Q: Hi Paul, I’m wondering if you’ve ever come across Aztecs with the right engine oil temperature running warmer than the left. I’ve had mine 11 years. The right side oil temperature is usually 190°, while the left is 160°. CHT is usually pretty even.
Mine came with louvers on the right side cowl, and I’ve seen other Aztecs with right side louvers, which made me think this is possibly a chronic Aztec issue.
Now I have two new engines, same numbers. Gauges and probes have been calibrated, bench checked, etc. Any ideas?
A: Now here’s a question that could end up almost anywhere, so let’s give it a shot with the information Don has provided. While I sure could use a lot more specifics regarding this situation, I’ll just take a shotgun approach to some troubleshooting tips that hopefully will lead us to clues to solve the issue.
Before getting started though, I’d like to point out that I’d be pretty happy if both of your engine oil temperatures were around the 185°-190°F mark, providing you’re confident of the oil temperature gauge accuracy.
As a matter of fact, Ben Visser has a great article in the Dec. 20, 2015, issue of General Aviation News that I’d recommend you take a close look at. The article, “Two things you must do to get your engine to full TBO,” offers some excellent advice on how to achieve reaching the TBO goal. The overall information should be of interest to you and how it might relate to your situation.
So, let’s begin and, as I said previously, I’m taking a shotgun approach using typical troubleshooting methods. I’m certain other folks may approach your situation differently, but what I’m going to share will offer some tips that just may help someone else should they encounter a similar situation.
In my book, probably the easiest thing to do first would be to confirm the actual oil temperature in the engine and we can do this by using the old farmer’s method. The old farmer’s method is to simply take an 18-inch glass bulb laboratory grade thermometer and attach a piece of safety wire through the loop at the top about 10 to 12 inches long.
I’d like to have you fly the aircraft and bring the engine operating temperatures to where they normally are during a routine flight. Once you get the aircraft back on the ground and to the nearest ramp where you can safely shut down the engines, remove the right engine dipstick.
Using extreme caution, insert the glass bulb thermometer down the oil filler tube until you feel it touch bottom. Then, just pull it up about 1/2 inch for approximately 20 seconds. Then again, using extreme caution, remove the thermometer and check the reading in comparison to the instrument gauge. The next step is to do the same thing on the other engine.
I can’t caution you enough about using extreme caution when inserting and retrieving the glass bulb thermometer. Failure to follow this caution will allow you to expand your vocabulary and technical skills by learning how to remove and clean your engine oil sump in order to remove the glass and mercury from the thermometer!!
The next thing I’d suggest is simply swapping the oil temperature gauge wires on the gauges behind the instrument panel. This should tell us whether the higher oil temperature stays with the engine or moves with the wire swap to the opposite engine.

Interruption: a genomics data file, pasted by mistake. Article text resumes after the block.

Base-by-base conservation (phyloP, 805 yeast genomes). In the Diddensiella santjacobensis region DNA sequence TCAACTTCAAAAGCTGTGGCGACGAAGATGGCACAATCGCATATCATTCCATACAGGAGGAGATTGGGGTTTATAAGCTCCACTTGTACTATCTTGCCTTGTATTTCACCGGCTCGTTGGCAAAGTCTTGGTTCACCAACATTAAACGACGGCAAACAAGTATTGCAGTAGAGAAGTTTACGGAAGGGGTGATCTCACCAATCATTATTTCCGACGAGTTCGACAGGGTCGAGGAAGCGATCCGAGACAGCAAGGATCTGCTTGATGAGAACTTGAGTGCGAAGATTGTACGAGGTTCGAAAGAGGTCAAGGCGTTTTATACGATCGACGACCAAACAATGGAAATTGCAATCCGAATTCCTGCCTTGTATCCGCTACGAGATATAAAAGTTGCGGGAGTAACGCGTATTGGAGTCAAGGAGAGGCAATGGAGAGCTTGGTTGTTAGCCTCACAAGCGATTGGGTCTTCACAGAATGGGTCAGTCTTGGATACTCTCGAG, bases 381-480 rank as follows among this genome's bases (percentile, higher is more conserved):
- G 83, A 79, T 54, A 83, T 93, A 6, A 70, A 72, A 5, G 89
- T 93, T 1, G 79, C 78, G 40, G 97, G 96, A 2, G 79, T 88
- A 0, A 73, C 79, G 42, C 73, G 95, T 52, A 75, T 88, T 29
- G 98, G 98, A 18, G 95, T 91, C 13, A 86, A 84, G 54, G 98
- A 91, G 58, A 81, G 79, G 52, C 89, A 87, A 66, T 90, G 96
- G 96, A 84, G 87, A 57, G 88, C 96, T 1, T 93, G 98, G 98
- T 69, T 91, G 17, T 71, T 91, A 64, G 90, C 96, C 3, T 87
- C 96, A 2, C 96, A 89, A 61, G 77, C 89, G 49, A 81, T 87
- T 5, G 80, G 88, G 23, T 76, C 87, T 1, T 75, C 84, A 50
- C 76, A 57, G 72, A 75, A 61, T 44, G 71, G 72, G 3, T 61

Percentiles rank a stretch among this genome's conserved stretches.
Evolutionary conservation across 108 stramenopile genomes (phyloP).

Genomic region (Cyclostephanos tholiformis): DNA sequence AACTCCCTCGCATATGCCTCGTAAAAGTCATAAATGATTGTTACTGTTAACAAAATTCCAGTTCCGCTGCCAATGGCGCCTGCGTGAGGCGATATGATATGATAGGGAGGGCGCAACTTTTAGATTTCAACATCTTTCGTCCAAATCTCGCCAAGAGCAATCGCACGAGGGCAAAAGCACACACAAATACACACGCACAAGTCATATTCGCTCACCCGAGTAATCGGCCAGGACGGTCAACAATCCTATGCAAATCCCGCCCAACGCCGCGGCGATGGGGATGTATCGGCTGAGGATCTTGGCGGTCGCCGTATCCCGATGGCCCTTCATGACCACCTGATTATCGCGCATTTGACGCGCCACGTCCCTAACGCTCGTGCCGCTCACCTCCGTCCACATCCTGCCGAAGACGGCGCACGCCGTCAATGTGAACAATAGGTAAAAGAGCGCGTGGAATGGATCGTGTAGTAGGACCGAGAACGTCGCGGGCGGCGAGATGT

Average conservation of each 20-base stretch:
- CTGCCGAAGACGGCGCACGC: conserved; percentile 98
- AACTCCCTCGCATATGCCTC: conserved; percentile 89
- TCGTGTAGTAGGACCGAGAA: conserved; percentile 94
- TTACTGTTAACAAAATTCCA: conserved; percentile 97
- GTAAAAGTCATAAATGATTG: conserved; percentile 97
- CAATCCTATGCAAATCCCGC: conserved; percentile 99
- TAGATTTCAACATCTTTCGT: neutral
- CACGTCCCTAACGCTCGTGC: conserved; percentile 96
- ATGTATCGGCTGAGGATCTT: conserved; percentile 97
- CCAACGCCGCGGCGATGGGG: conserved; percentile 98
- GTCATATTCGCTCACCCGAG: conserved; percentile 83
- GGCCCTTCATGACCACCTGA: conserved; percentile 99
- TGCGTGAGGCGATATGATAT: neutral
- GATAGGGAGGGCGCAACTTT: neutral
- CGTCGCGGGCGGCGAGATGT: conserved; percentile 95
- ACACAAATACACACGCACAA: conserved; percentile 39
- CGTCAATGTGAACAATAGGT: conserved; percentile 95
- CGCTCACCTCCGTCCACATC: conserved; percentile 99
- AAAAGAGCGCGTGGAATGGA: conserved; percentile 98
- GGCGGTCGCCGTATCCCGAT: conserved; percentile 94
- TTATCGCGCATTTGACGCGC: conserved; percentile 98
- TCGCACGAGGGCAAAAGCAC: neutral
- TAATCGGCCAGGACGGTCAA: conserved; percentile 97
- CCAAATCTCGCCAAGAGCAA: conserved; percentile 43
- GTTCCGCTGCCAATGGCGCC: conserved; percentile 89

If the higher temperature moves to the other gauge, then we at least know which engine is going to require a little closer look to solve the problem.
I’ll take your word for it that the gauges and the oil temperature probes have been checked and calibrated as a system. If so, maybe by swapping the gauge wire, we’ll see some different results if the left gauge is now reading the right engine temperature probe.
Assuming we don’t see any change here and the high temperature stays with the right engine, we’ll move on to our next step. This gets a little more involved. I suggest we swap the entire oil filter adapter housings, including the temperature probe and the thermostatic bypass valve (vernatherm), from engine to engine.
I do not want to remove the thermostatic bypass valve from the oil filter housing it’s mated with because it’s established a mating wear pattern and we don’t want to disturb that. This may tell us whether the thermostatic bypass valve on the right engine is forcing all of the oil through the engine oil cooler or allowing some of the hot oil to bypass directly back into the engine, resulting in a higher oil temperature reading.
It is absolutely required that the thermostatic bypass valve seat a total of 360° against its mating surface in the oil filter adapter. Lycoming Service Instruction 1316A addresses this subject.
One thing that you didn’t mention was whether there is a difference in the engine oil pressures. While I realize the engine oil pressure is adjustable, if they are very close at start-up at idle, I’d expect that we may see a difference during flight when the right engine oil temperature runs 30° hotter than the left engine. Remember, the typical rule of thumb is as the oil temperature rises, the oil pressure will usually decrease. Have you noticed this at all?
You mentioned something about the right side cowl having louvers. I spent a lot of time at the Piper factory in Lock Haven, Pa., where all of the Aztec aircraft were manufactured and, since that’s been a long time ago, I can’t recall whether the louvers were standard or not. I might be able to believe the Turbo Aztec may have had louvers in the cowl to deal with the additional heat from the turbochargers, but I’m sorry Don, I can’t offer any help here.
I think I’m going to quit here on this one, but I feel there is enough information to get you started in the right direction to solve your problem.
As I said early on, other than seeing the 30° difference on the gauges, I wouldn’t be concerned about the oil temperatures because they are well within specification.